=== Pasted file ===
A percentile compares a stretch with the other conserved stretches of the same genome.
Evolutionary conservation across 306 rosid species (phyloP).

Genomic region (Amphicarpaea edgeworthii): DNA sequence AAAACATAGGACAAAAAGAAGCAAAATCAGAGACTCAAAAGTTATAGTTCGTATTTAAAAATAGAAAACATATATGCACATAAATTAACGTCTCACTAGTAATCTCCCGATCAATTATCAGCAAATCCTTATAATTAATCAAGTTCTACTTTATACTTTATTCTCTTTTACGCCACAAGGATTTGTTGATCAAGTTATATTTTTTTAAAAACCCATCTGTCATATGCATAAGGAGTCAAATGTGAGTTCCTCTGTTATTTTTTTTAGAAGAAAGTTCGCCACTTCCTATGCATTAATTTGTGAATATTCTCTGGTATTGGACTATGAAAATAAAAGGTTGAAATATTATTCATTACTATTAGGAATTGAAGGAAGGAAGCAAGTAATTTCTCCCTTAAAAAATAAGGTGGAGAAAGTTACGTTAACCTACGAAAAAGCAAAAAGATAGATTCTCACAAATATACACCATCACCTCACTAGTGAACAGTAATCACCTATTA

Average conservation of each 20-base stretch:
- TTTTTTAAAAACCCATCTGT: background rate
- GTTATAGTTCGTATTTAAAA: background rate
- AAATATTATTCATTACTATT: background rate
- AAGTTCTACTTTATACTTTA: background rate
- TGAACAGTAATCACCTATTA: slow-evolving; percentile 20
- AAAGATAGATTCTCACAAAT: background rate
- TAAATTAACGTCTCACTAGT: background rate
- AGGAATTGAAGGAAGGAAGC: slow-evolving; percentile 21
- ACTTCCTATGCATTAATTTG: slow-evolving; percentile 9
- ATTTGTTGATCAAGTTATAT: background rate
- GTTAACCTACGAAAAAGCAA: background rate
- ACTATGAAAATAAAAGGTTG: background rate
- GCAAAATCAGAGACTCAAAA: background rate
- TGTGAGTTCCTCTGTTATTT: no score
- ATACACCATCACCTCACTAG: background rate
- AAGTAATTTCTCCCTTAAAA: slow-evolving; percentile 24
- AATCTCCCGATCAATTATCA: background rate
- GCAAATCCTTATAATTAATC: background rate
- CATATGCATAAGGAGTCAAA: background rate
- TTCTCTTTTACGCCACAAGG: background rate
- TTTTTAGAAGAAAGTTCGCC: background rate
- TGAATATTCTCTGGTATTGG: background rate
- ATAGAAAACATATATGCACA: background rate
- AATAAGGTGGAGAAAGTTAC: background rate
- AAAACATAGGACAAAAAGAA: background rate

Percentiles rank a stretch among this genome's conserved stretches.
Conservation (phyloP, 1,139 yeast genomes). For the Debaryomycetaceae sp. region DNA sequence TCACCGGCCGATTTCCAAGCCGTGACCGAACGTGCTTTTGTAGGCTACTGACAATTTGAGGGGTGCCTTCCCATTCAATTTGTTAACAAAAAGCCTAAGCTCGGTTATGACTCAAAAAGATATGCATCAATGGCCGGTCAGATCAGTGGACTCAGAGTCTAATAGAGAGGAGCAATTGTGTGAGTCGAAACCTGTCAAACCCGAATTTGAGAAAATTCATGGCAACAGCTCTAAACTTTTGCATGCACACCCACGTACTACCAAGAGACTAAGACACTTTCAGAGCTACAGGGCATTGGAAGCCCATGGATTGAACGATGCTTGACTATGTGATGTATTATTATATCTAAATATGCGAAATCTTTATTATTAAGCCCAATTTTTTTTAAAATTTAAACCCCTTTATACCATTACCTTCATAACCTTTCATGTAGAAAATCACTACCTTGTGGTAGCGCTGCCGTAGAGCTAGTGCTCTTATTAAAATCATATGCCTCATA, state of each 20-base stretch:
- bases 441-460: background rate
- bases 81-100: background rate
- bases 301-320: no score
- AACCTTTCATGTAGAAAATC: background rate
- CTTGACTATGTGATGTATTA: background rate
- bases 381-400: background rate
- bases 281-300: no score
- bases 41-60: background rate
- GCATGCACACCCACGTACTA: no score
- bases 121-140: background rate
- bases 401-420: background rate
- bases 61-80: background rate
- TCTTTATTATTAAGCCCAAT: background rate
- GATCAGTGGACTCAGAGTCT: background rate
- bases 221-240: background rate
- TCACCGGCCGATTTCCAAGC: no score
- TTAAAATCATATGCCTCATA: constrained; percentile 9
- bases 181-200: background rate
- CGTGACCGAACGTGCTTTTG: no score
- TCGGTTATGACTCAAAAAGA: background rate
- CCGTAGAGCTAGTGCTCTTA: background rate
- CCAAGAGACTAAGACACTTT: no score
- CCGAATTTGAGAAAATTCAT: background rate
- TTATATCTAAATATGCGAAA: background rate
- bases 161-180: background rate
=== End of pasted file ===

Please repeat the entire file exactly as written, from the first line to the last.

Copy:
A percentile compares a stretch with the other conserved stretches of the same genome.
Evolutionary conservation across 306 rosid species (phyloP).

Genomic region (Amphicarpaea edgeworthii): DNA sequence AAAACATAGGACAAAAAGAAGCAAAATCAGAGACTCAAAAGTTATAGTTCGTATTTAAAAATAGAAAACATATATGCACATAAATTAACGTCTCACTAGTAATCTCCCGATCAATTATCAGCAAATCCTTATAATTAATCAAGTTCTACTTTATACTTTATTCTCTTTTACGCCACAAGGATTTGTTGATCAAGTTATATTTTTTTAAAAACCCATCTGTCATATGCATAAGGAGTCAAATGTGAGTTCCTCTGTTATTTTTTTTAGAAGAAAGTTCGCCACTTCCTATGCATTAATTTGTGAATATTCTCTGGTATTGGACTATGAAAATAAAAGGTTGAAATATTATTCATTACTATTAGGAATTGAAGGAAGGAAGCAAGTAATTTCTCCCTTAAAAAATAAGGTGGAGAAAGTTACGTTAACCTACGAAAAAGCAAAAAGATAGATTCTCACAAATATACACCATCACCTCACTAGTGAACAGTAATCACCTATTA

Average conservation of each 20-base stretch:
- TTTTTTAAAAACCCATCTGT: background rate
- GTTATAGTTCGTATTTAAAA: background rate
- AAATATTATTCATTACTATT: background rate
- AAGTTCTACTTTATACTTTA: background rate
- TGAACAGTAATCACCTATTA: slow-evolving; percentile 20
- AAAGATAGATTCTCACAAAT: background rate
- TAAATTAACGTCTCACTAGT: background rate
- AGGAATTGAAGGAAGGAAGC: slow-evolving; percentile 21
- ACTTCCTATGCATTAATTTG: slow-evolving; percentile 9
- ATTTGTTGATCAAGTTATAT: background rate
- GTTAACCTACGAAAAAGCAA: background rate
- ACTATGAAAATAAAAGGTTG: background rate
- GCAAAATCAGAGACTCAAAA: background rate
- TGTGAGTTCCTCTGTTATTT: no score
- ATACACCATCACCTCACTAG: background rate
- AAGTAATTTCTCCCTTAAAA: slow-evolving; percentile 24
- AATCTCCCGATCAATTATCA: background rate
- GCAAATCCTTATAATTAATC: background rate
- CATATGCATAAGGAGTCAAA: background rate
- TTCTCTTTTACGCCACAAGG: background rate
- TTTTTAGAAGAAAGTTCGCC: background rate
- TGAATATTCTCTGGTATTGG: background rate
- ATAGAAAACATATATGCACA: background rate
- AATAAGGTGGAGAAAGTTAC: background rate
- AAAACATAGGACAAAAAGAA: background rate

Percentiles rank a stretch among this genome's conserved stretches.
Conservation (phyloP, 1,139 yeast genomes). For the Debaryomycetaceae sp. region DNA sequence TCACCGGCCGATTTCCAAGCCGTGACCGAACGTGCTTTTGTAGGCTACTGACAATTTGAGGGGTGCCTTCCCATTCAATTTGTTAACAAAAAGCCTAAGCTCGGTTATGACTCAAAAAGATATGCATCAATGGCCGGTCAGATCAGTGGACTCAGAGTCTAATAGAGAGGAGCAATTGTGTGAGTCGAAACCTGTCAAACCCGAATTTGAGAAAATTCATGGCAACAGCTCTAAACTTTTGCATGCACACCCACGTACTACCAAGAGACTAAGACACTTTCAGAGCTACAGGGCATTGGAAGCCCATGGATTGAACGATGCTTGACTATGTGATGTATTATTATATCTAAATATGCGAAATCTTTATTATTAAGCCCAATTTTTTTTAAAATTTAAACCCCTTTATACCATTACCTTCATAACCTTTCATGTAGAAAATCACTACCTTGTGGTAGCGCTGCCGTAGAGCTAGTGCTCTTATTAAAATCATATGCCTCATA, state of each 20-base stretch:
- bases 441-460: background rate
- bases 81-100: background rate
- bases 301-320: no score
- AACCTTTCATGTAGAAAATC: background rate
- CTTGACTATGTGATGTATTA: background rate
- bases 381-400: background rate
- bases 281-300: no score
- bases 41-60: background rate
- GCATGCACACCCACGTACTA: no score
- bases 121-140: background rate
- bases 401-420: background rate
- bases 61-80: background rate
- TCTTTATTATTAAGCCCAAT: background rate
- GATCAGTGGACTCAGAGTCT: background rate
- bases 221-240: background rate
- TCACCGGCCGATTTCCAAGC: no score
- TTAAAATCATATGCCTCATA: constrained; percentile 9
- bases 181-200: background rate
- CGTGACCGAACGTGCTTTTG: no score
- TCGGTTATGACTCAAAAAGA: background rate
- CCGTAGAGCTAGTGCTCTTA: background rate
- CCAAGAGACTAAGACACTTT: no score
- CCGAATTTGAGAAAATTCAT: background rate
- TTATATCTAAATATGCGAAA: background rate
- bases 161-180: background rate